"Indeed it is," Georgiana remarked, "especially as that one acquaintance has the knack to remain imprinted upon the minds of the persons concerned. The meeting can have the ability to haunt them forever. Randomly a facet, word, or expression will press upon their recollection and be interpreted in so many ways. The meaning of everything learnt or gathered from that scene delves so deeply into your mind."

"Yes, haunt you it does," Captain Wentworth uttered, entering into the conversation, "even if it has been many years since that moment has passed, and your circumstances had changed so dramatically, yet one single word or expression that bring the moment back to you forever."

"Or make you wish to forget," Anne uttered with feeling, causing Wentworth to glance at her deeply.

Georgiana pretended not to notice, rejoining, "yes, I do believe my brother and his wife would wish to forget part of their first meeting. Would you believe that they hated each other upon first acquaintance?"

"No I would not," Anne replied as she looked at the couple, seeing something in them that she sometimes wished for herself.

"I was surprised as well, especially when I only heard the story after so much had passed between them as to change everything."

Anne was waiting for Georgiana to say more, but at the moment the cries of "Lady Dalrymple," accosted their senses, and the trio were obliged to part. Anne went to her family and lost sight of Wentworth, Georgiana also to her, own, but unlike her friend she did not lose sight of the gentleman, for her cousin was staring at him.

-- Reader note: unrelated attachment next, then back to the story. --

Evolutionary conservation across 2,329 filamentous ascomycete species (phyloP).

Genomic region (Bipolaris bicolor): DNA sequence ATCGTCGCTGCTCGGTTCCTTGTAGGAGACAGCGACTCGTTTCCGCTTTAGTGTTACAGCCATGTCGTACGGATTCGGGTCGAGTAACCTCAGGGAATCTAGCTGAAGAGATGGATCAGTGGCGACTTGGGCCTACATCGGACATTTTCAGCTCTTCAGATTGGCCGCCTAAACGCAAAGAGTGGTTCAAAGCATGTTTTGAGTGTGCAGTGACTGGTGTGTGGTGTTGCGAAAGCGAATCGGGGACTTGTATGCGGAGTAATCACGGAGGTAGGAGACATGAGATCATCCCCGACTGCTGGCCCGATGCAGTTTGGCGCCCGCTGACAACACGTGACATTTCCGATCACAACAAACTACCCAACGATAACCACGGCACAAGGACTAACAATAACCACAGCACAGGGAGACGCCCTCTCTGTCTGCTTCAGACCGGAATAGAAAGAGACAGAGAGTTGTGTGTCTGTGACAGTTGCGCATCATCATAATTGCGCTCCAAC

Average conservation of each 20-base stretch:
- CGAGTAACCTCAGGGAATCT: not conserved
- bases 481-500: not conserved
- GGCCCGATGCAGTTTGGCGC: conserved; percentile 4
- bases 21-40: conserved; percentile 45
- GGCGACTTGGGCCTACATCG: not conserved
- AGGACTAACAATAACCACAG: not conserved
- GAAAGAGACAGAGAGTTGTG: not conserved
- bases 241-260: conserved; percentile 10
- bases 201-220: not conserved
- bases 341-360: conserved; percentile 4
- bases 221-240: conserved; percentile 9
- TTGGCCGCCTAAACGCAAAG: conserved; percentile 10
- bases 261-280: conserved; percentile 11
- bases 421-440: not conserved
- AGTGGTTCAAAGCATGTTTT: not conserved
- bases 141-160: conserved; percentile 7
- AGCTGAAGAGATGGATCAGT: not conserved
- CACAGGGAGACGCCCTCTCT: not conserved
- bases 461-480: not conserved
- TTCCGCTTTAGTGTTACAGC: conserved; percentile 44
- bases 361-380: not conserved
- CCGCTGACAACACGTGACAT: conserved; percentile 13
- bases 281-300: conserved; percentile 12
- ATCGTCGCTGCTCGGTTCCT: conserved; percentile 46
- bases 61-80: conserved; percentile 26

"Georgie," he began when she had rejoined him, "who is that man?"

"That is Captain Wentworth," Georgiana replied, adding the connection between him and her friend Anne.

"One begins to doubt the size of the world after such an event," Richard remarked, "for I knew him when I bore passage on his ship for Spain."

"You are quite a contrast to your friends, cousin," Georgiana commented teasingly, "they are so serious compared to you!"

"My dear cousin, I'll have you know, I can be perfectly serious when the occasion calls for it," Richard defended himself, as they followed their family into the concert room.

Georgiana searched for Anne, and saw her by another gentleman, who talked with her quite animatedly. Glancing to Captain Wentworth, she saw instantly and briefly how much this had affected him. "I was right."

"Right about what?" Richard asked as they sat down. In reply Georgiana discreetly pointed out her friend and companion, relating what she had overheard, the expressions, tone and mannerism which had accompanied it, and the suspicion that she had drawn from all.

"I see how much you have learnt from your sister in law," Richard remarked, "you caught the characters admirably. But without knowing more about the situation, there is very little you can do to help your friend, but continue to observe."